“It was disappointing; the project was all a lie. The eggs that were said to be curing many diseases weren’t even scientifically tested. I have learnt the greatest lesson that before you decide investing in anything, do more research to ensure viability of your idea,” Ciku concluded urging youths to be very cautious before making any  investment decision.  

Being a continent with the highest rate of poverty in the world, Africans have become quick to explore any opportunity that presents itself. An example is that of pyramid scheme which has become rampant. Mostly invented by opportunists, this scheme has worked in favour of few but left many in distress.

On social media it is not uncommon to see phrases such as “Like an ad to get money” Many struggling and hustling youth in Kenya, are familiar with these social media gimmicks. In 2017, Kenya was amassed with a social media marketing site, ‘Public Likes Kenya’. This was a pyramid scheme syndicate that millions of Kenyans had subscribed to. It was only after some users experienced transaction difficulties that they were informed that the company’s pay bill number had been deactivated.

Joy is among many people who lost thousands of shillings to scammers. “After being introduced to Public Likes by my friend Alloice, I first doubted their legitimacy. It was not until I saw him being paid Ks.10,000 that I decided to join. At first I subscribed free of charge and after a week I had earned Ksh.5,000. I was so excited and motivated,” she recalled.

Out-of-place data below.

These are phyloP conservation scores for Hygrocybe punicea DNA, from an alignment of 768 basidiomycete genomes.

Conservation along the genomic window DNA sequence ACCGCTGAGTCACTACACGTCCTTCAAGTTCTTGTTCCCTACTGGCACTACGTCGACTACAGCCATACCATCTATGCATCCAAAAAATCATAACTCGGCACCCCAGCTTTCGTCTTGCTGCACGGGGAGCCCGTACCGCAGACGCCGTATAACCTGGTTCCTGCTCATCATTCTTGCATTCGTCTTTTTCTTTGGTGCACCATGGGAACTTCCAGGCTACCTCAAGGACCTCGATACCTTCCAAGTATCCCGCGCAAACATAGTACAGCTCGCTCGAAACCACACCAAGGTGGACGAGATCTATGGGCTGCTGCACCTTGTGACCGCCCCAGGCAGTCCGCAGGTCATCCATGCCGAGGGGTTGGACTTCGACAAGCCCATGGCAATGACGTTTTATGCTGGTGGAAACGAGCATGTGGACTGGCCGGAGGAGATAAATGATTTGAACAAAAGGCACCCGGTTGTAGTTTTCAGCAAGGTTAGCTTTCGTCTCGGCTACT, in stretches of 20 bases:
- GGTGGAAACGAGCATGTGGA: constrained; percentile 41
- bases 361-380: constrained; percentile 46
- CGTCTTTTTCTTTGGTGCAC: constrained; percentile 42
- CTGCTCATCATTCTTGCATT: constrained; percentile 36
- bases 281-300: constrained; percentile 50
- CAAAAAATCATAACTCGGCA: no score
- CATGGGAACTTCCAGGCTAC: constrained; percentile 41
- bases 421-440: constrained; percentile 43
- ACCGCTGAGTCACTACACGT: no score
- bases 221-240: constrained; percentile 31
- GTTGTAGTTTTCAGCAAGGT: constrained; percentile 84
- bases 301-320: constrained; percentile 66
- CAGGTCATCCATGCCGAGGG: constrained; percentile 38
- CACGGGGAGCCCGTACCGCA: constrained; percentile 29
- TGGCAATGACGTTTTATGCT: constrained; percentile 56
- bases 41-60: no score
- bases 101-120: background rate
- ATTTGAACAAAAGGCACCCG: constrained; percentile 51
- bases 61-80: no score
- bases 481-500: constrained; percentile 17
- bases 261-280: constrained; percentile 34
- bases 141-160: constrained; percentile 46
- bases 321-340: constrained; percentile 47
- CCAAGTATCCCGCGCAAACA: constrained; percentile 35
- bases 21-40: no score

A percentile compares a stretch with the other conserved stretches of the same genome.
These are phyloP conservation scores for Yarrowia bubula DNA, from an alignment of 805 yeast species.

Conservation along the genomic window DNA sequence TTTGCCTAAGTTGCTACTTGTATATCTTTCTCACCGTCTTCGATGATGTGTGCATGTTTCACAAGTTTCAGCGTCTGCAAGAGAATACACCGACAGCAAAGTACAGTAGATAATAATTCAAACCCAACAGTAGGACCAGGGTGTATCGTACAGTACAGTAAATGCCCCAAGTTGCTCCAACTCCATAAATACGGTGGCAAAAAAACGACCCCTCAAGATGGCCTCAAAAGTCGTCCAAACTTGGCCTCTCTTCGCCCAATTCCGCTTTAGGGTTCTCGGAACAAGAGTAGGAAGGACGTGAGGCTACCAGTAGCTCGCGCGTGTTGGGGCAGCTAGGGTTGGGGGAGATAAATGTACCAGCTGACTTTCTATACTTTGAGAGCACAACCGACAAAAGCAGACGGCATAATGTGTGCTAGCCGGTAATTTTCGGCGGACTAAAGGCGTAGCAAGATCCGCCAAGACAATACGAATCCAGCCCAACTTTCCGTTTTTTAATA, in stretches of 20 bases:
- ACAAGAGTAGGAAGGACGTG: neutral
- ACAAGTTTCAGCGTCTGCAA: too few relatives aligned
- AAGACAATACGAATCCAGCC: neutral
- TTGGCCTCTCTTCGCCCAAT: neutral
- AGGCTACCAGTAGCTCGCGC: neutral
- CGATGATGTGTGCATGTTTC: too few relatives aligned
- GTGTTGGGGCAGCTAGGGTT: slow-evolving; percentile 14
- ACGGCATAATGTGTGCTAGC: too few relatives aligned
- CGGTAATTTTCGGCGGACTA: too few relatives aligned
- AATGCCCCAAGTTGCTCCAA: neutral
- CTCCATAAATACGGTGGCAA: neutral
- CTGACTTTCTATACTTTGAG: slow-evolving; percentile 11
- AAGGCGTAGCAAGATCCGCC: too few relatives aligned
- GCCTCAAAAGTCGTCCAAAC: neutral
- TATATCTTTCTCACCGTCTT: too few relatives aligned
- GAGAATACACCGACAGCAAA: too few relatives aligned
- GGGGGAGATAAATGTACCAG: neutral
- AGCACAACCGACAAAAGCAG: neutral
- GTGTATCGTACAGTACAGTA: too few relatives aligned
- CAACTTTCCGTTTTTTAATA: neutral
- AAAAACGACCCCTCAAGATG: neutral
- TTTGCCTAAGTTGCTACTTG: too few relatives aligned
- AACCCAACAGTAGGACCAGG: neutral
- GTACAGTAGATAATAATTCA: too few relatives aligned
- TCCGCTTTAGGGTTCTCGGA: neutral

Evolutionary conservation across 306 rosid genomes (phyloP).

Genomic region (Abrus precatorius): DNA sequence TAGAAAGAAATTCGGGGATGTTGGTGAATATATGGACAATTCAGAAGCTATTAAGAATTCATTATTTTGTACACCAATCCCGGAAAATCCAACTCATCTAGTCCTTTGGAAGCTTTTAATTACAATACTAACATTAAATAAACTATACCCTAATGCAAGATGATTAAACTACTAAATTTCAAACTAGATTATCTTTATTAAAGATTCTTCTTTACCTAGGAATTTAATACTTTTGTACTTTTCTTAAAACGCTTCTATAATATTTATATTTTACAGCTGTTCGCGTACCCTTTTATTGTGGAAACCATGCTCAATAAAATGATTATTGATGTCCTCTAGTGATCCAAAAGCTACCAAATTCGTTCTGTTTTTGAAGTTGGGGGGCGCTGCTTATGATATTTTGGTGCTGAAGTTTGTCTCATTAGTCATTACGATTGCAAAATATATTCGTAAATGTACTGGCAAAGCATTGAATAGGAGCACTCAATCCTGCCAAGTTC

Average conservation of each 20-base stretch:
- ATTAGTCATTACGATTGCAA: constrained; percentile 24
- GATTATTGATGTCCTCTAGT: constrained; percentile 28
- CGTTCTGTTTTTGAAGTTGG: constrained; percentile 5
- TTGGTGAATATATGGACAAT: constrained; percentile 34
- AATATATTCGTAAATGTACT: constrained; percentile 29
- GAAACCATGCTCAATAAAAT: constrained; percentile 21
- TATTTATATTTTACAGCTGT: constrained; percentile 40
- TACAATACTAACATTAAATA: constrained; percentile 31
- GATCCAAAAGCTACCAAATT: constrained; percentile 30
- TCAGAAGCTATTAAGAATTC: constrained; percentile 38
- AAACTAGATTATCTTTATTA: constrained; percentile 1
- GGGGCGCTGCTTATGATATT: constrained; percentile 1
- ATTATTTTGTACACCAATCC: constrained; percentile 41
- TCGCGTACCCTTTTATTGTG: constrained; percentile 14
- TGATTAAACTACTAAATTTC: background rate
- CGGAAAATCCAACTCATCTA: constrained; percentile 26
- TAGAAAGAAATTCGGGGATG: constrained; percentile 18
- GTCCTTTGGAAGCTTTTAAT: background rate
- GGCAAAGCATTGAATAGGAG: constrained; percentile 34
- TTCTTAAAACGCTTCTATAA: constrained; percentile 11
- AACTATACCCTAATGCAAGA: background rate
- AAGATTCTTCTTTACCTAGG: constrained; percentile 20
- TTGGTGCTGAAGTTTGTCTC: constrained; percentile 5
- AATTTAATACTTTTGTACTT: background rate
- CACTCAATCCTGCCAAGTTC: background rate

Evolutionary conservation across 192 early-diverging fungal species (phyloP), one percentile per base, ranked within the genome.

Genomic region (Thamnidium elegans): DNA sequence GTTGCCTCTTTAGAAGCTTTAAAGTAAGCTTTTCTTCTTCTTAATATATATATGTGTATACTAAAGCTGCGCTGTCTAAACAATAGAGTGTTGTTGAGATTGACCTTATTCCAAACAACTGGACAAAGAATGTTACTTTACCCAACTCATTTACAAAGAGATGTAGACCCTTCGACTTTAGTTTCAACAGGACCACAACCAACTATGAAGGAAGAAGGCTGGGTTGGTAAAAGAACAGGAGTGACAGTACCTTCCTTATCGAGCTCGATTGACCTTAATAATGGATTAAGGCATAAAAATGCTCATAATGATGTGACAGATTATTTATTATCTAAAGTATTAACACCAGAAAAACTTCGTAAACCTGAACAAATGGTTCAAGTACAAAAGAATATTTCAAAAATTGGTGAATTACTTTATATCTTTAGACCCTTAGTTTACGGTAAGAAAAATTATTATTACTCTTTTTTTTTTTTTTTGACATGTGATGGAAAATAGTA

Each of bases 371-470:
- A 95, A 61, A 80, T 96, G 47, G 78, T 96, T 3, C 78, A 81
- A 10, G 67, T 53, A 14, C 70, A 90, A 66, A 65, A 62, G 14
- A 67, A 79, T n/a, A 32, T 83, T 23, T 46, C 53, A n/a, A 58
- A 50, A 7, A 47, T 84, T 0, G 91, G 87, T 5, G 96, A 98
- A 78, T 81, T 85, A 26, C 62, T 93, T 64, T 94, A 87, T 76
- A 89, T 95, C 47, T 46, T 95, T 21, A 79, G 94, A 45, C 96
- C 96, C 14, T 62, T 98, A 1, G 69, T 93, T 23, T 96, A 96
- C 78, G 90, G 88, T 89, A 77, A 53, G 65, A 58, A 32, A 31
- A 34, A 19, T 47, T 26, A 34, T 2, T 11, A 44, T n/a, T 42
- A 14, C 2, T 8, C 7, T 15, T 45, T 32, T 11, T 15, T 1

After the successful returns, Joy thought she had found a haven and saw herself making millions with a simple click.

“I used to sell cosmetics and beauty products at my small kiosk adjacent to my mum’s grocer but never had I made such a good amount of money within a short period of time. I immediately left my business and fully started working on Public Likes,” she narrated.

After 1 month she opted to upgrade to Premium Business gold where one invests money and earn big interests.

“With a dream of earning Ksh.390,000 per month, there was no need to continue with my tiny business. I later sent all my savings of Ksh. 95,000 to Public Likes. One afternoon I tried to log into my account but in vain. The account was deactivated and I later learnt that many other Kenyans were crying foul. The Ksh.135, 000 I was expecting in profit was lost and so was my capital investment”. Joy decried. 

In 2019, Kenyan Bitcoin investors woke up to yet another scandal where a Brazilian pyramid scheme operating in Kenya went down with their millions of shillings. Bitcoin is a cryptocurrency which is a form of electronic cash or digital currency.  Velox 10 Global, a little known company, claimed to trade in Bitcoins and lured many business people to try it.

Even after Central Bank of Kenya warned against investing in cryptocurrency, Kenyans could not be deterred from the a million dollar deal venture which was launched in September 2017.  

Kibet, (not his real name) is a businessman who fell for the scam. “Hoping the deal would pay off, I invested my 4 million in the scheme. With a membership fee of Ksh.10,000 I was optimistic to make millions in return,” Kibet noted adding that all his dreams remained just that.

Presently, the Bitcoin Company that scammed Kibet and Velox 10 is nonexistent. However; many cases filed against it remain ongoing in court. Even as interest in cryptocurrency, is growing steadily in Africa, Bitcoin still leads the pack. Other big global brands include: Litecoin, XRP, Dash, Lisk and Monero.

Even as the world of investing grows, experts advise that it if your personality is one who can accept losing money for the possibility of getting much more profit on your investment, then choose aggressive investments like growth stocks. Otherwise, not everyone can take risks with their money over certain levels.